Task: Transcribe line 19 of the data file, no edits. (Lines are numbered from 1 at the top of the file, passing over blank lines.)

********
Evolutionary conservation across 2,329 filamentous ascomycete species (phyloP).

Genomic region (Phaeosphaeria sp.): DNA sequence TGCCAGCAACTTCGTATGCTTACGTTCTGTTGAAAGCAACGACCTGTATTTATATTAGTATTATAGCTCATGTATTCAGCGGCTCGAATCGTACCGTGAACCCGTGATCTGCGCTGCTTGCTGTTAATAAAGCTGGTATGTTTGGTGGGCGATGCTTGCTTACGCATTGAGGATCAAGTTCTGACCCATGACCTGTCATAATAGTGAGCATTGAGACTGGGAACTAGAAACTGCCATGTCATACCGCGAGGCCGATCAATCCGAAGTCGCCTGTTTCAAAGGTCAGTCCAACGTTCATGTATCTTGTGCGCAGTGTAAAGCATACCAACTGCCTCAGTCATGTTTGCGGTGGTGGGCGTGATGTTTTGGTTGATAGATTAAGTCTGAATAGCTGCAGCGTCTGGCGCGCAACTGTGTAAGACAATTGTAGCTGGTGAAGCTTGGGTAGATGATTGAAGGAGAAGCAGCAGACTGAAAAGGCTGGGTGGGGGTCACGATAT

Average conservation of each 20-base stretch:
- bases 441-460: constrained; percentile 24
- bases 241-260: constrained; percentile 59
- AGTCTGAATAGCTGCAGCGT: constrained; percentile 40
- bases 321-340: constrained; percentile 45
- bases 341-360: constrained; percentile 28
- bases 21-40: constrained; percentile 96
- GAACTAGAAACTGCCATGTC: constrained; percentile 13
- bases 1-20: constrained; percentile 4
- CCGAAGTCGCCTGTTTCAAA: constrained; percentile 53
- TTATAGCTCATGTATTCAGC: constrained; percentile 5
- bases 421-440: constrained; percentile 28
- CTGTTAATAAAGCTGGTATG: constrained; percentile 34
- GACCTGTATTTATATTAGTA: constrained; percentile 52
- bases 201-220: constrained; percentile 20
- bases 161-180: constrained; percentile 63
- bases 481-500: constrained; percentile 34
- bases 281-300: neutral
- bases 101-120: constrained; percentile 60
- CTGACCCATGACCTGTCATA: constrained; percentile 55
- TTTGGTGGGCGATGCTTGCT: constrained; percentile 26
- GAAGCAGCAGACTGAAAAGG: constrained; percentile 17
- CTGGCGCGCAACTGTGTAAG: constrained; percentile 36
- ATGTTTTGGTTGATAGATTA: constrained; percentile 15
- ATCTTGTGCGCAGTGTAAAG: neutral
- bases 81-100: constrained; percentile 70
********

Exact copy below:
- bases 481-500: constrained; percentile 34